The detaining means may be in various difierent forms. For instance, it may be in form of an elastically yieldable element which may be provided on the second bar itself or on the first bar, and which may be operative in different ways-for instance by resiliently deflecting it in the same direction in which the second bar is deflected prior to movement of the latter with reference to the first bar, in order to unlatch the detaining means and permit such movement. However, other possibilities are also feasible and will be discussed below.
The novel features which are considered as characteristic for the invention are set forth in particular in the appended claims. The invention itself, however, both as to its construction and its method of operation, together with additional objects and advantages thereof, will be best understood from the following description of specific embodiments when read in connection with the accompanying drawing.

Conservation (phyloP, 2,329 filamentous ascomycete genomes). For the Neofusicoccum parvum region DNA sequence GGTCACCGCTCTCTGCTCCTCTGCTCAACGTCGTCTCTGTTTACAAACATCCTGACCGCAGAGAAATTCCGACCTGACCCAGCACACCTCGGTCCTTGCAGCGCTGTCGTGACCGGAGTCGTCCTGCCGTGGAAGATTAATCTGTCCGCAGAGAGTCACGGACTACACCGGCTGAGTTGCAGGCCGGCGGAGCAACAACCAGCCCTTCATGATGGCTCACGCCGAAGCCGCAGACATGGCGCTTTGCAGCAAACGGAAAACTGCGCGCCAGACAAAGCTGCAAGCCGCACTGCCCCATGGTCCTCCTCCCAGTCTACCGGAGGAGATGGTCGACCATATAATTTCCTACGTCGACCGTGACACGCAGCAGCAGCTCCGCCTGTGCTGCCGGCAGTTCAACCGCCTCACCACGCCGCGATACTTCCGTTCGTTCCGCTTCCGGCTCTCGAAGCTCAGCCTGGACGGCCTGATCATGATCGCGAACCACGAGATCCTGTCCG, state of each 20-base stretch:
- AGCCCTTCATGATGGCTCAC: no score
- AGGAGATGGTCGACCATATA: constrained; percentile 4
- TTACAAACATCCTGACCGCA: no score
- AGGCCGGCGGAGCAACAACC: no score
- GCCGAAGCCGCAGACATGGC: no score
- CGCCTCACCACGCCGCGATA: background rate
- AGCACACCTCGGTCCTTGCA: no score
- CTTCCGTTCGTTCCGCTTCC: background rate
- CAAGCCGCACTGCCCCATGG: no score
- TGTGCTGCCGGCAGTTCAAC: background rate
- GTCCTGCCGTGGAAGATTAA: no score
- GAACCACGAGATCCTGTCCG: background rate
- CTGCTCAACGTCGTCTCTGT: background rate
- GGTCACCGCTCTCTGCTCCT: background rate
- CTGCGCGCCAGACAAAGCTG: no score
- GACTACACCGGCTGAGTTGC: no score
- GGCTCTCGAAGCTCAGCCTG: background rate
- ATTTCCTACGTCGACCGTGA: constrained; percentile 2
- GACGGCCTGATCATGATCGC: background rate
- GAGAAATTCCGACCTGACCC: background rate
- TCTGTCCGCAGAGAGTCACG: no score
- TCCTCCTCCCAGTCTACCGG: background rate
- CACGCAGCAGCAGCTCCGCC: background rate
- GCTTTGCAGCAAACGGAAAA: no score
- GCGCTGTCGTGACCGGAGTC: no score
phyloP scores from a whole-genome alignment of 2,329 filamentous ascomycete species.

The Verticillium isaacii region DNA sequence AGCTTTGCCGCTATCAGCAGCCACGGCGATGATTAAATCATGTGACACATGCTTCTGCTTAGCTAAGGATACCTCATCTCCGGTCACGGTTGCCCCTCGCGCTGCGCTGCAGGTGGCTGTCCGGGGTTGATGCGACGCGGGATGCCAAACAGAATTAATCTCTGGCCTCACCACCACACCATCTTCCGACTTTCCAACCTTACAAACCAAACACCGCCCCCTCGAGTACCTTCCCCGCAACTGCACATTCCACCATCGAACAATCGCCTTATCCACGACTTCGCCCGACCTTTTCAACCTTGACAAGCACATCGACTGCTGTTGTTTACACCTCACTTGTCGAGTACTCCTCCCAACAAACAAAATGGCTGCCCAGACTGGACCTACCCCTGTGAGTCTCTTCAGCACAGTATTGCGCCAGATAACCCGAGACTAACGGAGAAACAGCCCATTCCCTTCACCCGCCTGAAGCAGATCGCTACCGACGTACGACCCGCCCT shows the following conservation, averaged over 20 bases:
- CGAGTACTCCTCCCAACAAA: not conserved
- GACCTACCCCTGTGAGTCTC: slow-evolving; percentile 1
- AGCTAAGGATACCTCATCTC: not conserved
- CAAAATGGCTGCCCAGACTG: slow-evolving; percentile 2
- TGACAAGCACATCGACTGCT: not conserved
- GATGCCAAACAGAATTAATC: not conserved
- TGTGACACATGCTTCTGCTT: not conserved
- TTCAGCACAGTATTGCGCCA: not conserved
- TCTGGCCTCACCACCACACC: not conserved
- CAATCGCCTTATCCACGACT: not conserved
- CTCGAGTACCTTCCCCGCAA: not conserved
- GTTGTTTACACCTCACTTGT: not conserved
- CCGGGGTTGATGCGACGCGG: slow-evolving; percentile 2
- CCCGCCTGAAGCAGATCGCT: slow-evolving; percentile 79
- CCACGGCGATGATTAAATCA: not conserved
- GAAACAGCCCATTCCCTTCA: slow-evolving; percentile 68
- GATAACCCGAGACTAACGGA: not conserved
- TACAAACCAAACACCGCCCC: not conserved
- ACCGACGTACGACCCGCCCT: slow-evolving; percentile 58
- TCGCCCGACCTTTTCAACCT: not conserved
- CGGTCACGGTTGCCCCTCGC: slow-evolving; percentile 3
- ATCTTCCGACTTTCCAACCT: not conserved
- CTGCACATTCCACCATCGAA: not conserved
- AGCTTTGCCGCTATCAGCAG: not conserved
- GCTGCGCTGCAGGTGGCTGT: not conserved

BRIEF DESCRIPTION OF THE DRAWING DESCRIPTION OF THE PREFERRED EMBODIMENTS Discussing now the drawing in detail, and firstly the embodiment illustrated in FIG. 1, it will be seen that the garment hanger in toto is identified with reference numeral 1. It may frequently-but need not-consist of synthetic plastic material and various different materials for this purpose are well known and do not in themselves constitute a part of the present invention.
The garment hanger shown in FIG. 1 is provided with two downwardly divergent arms 2 and 3 each having a free end or tip remote from the other; these free ends or tips are identified with reference numerals 2a and 3a, respectively. A first bar 4 extends between and connects these free ends 2a and 3a and is rigid with them, usually of one piece with them.